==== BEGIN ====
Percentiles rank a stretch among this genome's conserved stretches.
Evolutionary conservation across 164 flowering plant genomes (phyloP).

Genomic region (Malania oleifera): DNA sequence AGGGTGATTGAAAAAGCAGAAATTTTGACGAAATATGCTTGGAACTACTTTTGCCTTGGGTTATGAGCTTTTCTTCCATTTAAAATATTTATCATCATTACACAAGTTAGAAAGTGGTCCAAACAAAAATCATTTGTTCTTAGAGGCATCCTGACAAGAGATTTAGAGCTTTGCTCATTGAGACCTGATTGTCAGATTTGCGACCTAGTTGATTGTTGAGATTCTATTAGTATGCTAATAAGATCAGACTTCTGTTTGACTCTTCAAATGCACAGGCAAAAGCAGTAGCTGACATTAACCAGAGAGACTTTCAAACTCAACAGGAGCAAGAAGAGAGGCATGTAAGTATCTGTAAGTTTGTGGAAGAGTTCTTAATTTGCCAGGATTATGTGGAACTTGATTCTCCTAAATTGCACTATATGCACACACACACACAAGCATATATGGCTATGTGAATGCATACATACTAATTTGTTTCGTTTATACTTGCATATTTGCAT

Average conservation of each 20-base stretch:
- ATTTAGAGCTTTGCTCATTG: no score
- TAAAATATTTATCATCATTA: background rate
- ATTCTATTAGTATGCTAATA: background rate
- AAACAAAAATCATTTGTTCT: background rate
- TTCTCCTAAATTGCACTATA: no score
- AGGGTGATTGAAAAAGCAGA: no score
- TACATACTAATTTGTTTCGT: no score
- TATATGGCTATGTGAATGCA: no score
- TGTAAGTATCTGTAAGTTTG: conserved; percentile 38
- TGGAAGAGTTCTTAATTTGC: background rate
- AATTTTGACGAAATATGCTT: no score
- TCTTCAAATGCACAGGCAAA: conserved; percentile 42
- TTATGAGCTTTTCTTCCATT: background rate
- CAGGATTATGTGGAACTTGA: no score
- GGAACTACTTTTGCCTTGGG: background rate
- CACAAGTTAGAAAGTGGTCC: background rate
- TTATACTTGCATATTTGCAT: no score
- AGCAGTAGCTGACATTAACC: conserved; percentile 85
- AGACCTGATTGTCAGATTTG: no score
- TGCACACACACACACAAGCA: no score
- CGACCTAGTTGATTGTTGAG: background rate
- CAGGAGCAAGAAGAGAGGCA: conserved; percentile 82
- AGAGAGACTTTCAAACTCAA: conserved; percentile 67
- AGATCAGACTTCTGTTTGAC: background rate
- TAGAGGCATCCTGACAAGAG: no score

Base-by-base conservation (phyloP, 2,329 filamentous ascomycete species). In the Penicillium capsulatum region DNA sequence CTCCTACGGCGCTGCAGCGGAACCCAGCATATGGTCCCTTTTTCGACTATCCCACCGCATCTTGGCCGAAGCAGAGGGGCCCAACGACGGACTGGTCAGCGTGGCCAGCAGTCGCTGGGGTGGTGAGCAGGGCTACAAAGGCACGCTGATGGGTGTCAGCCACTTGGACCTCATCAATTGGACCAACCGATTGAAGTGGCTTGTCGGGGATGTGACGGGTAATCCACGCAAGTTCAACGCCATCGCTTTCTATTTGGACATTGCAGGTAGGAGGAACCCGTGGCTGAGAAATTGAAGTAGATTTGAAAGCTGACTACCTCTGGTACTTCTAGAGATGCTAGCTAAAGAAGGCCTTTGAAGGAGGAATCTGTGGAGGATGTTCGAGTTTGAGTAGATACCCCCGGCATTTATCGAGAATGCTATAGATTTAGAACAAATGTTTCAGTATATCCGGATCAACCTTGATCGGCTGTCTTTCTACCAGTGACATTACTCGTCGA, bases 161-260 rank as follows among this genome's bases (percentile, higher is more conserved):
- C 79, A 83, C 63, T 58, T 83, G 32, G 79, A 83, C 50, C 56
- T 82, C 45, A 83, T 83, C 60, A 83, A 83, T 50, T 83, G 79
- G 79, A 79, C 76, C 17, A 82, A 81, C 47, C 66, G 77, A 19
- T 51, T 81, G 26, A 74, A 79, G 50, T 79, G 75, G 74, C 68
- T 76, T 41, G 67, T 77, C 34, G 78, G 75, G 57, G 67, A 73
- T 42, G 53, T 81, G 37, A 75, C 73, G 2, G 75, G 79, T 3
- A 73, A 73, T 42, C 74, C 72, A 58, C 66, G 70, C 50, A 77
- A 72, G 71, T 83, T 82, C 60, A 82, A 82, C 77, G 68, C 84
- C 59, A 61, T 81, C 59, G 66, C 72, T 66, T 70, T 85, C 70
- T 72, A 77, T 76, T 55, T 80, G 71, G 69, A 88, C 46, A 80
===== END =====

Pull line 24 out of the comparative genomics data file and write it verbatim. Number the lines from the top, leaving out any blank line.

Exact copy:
- TGCACACACACACACAAGCA: no score